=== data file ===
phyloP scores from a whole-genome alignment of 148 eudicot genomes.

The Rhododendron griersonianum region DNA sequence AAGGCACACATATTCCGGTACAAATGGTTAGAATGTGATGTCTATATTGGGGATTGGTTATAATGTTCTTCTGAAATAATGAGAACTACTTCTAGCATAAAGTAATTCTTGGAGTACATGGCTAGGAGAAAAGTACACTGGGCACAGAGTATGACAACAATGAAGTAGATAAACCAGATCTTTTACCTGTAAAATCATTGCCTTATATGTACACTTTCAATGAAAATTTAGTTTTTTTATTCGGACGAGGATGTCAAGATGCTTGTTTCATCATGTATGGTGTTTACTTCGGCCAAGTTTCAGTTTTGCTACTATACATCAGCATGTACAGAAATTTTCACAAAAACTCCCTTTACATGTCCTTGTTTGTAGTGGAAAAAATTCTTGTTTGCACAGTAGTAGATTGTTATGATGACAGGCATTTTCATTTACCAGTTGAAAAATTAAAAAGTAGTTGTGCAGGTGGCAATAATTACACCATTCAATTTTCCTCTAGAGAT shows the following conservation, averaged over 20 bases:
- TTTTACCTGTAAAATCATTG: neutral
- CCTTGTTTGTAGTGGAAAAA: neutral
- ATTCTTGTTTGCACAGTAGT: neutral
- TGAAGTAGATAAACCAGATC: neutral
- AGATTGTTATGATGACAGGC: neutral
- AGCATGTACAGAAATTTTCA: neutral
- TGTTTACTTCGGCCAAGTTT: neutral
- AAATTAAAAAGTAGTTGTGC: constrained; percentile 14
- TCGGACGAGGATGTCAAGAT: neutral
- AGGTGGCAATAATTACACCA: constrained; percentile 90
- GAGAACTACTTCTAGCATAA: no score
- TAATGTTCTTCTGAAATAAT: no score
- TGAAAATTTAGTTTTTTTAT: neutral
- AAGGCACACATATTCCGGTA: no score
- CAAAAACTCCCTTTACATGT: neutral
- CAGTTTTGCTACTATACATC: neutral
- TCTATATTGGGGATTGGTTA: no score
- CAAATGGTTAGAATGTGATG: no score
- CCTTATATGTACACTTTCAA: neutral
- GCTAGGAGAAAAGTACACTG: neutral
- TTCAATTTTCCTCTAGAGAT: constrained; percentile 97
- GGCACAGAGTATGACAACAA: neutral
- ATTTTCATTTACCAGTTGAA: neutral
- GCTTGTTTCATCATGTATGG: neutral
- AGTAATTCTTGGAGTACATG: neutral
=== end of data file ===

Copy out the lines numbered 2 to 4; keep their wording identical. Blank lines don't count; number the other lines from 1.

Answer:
The Rhododendron griersonianum region DNA sequence AAGGCACACATATTCCGGTACAAATGGTTAGAATGTGATGTCTATATTGGGGATTGGTTATAATGTTCTTCTGAAATAATGAGAACTACTTCTAGCATAAAGTAATTCTTGGAGTACATGGCTAGGAGAAAAGTACACTGGGCACAGAGTATGACAACAATGAAGTAGATAAACCAGATCTTTTACCTGTAAAATCATTGCCTTATATGTACACTTTCAATGAAAATTTAGTTTTTTTATTCGGACGAGGATGTCAAGATGCTTGTTTCATCATGTATGGTGTTTACTTCGGCCAAGTTTCAGTTTTGCTACTATACATCAGCATGTACAGAAATTTTCACAAAAACTCCCTTTACATGTCCTTGTTTGTAGTGGAAAAAATTCTTGTTTGCACAGTAGTAGATTGTTATGATGACAGGCATTTTCATTTACCAGTTGAAAAATTAAAAAGTAGTTGTGCAGGTGGCAATAATTACACCATTCAATTTTCCTCTAGAGAT shows the following conservation, averaged over 20 bases:
- TTTTACCTGTAAAATCATTG: neutral
- CCTTGTTTGTAGTGGAAAAA: neutral